In August, every French family is required by law to get into their car and drive somewhere.  Additionally, all law abiding Dutch and German families with children - couples without children are allowed to wait until September for their migration - are asked to join in this pilgrimage to the sun, sea and fun by  packing every last item they own into their camping cars and station wagons and drive as far away from their homelands as possible. 

Everyone meets for this annual migration on the autoroutes of the south of France.  The A7 and A9 become parking lots for the weekends of August.

So now that we feel quite at home here in the south of France, we decided to do right by our adopted country and take an August road trip.  Thinking we would be clever and contrary and miss all of the traffic, we decided to meet Mike's parents in the Italian Dolomites.  As the rest of the world was migrating south, we would be breezing past them on the northern route. 

We left at the crack of dawn...with two teenagers this translates to 7 ish....and gleefully noted the already heavy traffic on the southbound lanes of the A9.  In spite of the fact that we decided to drive right on the days of the most traffic for the entire summer, we were able to sneak out of town and up through Valence  well before the northern migration had time to even rouse itself from the final night of their summer in the sun. 

We decided to stop off in Annecy before heading to a one night stand in the French Alps. 



As evidenced by these photos, Annecy is very beautiful but we also found the beauty to be tucked into certain corners or buried in the midst of some serious urban spread.  Between the crowds, traffic and an awful lot of modern ugliness in architecture, we were happy to check it off our list of must-see towns and moved on towards Italy.

18 August 2011

Our Little Travel Companion

Jazzy has to be the absolute best travel companion!  He pulls the most attention wherever we go...we meet people that we would never meet...He gets even the stuffiest people to melt into smiles...and  he never gets grumpy, hot, hungry, tired, hormonal or bored!!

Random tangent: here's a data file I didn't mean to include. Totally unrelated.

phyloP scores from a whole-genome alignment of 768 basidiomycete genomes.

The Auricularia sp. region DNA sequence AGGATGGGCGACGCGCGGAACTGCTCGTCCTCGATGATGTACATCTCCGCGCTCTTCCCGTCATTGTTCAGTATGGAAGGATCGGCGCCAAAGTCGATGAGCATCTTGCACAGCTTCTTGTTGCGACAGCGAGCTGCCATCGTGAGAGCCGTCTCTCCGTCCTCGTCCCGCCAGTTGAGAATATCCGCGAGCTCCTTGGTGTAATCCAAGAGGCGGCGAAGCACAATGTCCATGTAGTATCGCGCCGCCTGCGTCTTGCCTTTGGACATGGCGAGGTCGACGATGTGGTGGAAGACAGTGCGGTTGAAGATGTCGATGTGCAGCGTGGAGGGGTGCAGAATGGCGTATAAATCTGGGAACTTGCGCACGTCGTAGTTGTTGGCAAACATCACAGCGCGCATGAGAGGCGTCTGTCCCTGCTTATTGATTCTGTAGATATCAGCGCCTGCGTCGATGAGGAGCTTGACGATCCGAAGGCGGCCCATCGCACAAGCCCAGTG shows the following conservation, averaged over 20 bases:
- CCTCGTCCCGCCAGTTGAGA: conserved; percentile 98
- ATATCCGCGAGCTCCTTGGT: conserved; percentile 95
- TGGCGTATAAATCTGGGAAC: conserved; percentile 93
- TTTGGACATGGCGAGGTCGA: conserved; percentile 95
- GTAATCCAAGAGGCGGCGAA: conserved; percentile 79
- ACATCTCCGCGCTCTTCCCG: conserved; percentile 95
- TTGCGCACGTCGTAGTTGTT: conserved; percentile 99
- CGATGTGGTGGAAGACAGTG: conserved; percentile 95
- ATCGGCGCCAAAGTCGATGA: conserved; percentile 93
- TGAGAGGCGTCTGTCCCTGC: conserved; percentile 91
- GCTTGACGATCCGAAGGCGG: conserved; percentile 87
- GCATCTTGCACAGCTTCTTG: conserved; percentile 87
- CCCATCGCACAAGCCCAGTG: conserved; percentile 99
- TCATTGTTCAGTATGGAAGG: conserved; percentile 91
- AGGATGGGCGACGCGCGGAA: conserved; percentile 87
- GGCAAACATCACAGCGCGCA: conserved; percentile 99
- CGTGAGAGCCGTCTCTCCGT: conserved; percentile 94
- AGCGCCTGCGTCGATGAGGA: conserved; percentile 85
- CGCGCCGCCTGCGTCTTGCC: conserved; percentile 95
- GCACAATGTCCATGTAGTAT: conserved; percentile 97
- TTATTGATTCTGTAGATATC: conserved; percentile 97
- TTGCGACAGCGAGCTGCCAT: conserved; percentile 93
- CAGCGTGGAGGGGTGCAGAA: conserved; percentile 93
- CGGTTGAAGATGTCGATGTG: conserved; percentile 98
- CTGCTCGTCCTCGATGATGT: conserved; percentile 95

Le Jardin des Sens

In celebration of our 19 years, we decided to indulge ourselves at Le Jardin des Sens in Montpellier. This starred restaurant did not fail to please and over-satiate our appetites!!

Our mouths were more than amused by the four amuse-bouches that were served with our rosé champagne in the garden area.  Nibbles of parmesan shortbreads, chèvre filled choux, cubes of foie gras dipped in crème fraiche and a verrine of something pink, cool and delicious with a caviar on top.

The dining room was a large sloped three tiered glass enclosed garden room with an entrance down the center.  You felt as if all eyes were suddenly on you as you made your way down the catwalk.  Black jacketed servers flowed effortlessly through the room as if choreographed.  Hands were never empty.  Eyes searching for the empty glass.  

The plates glided on and off our table magically and the hours passed in slow motion through a fog of perfectly arranged masterpieces.  The amount of courses became completely comical with the three courses of desserts.  When the server brought us empty plates, our faces must have registered disbelief at the possibility of more food.  She laughed before reassuring us that they were merely for the coffee service and no more food would be coming our way.

The creativity and ingenuity of the chefs continue to astound us.  Le filet de turbot  rôti, lasagne de calamar façon « gardianne »au caviar d’aubergine, fricassée de mousserons de pays dans leur jus was our favorite course and the incredible number of different flavors that exploded in our mouths from this small but exquisitely prepared dish amazed us.  To imagine the attention to the subtile tastes and smells and textures and colors of food that it takes to produce such works of art astounds me!



La salade pressée de homard aux oignons doux, gaspacho de melon,
roulé de légumes croquants, tuile au vinaigre.

Le filet de turbot rôti, lasagne de calamar façon « gardianne »
au caviar d’aubergine, fricassée de mousserons de pays dans leur jus.

Les filets de pigeon rôtis sur l’os, sa cuisse en ballottine glacée au banyuls,
compote de pommes à la vanille, poêlée de champignons, jus façon « bécasse ».

La sélection de fromages affinés.

Le pre-dessert
Gourmandises et petits fours.

Les fraises de pays, crumble à la noisette,
sorbet et coulis fraise basilic.

Sphère de chocolat lacté coulant,
crème légère aux fruits de la passion et son sorbet mousseux.

Et finalement.....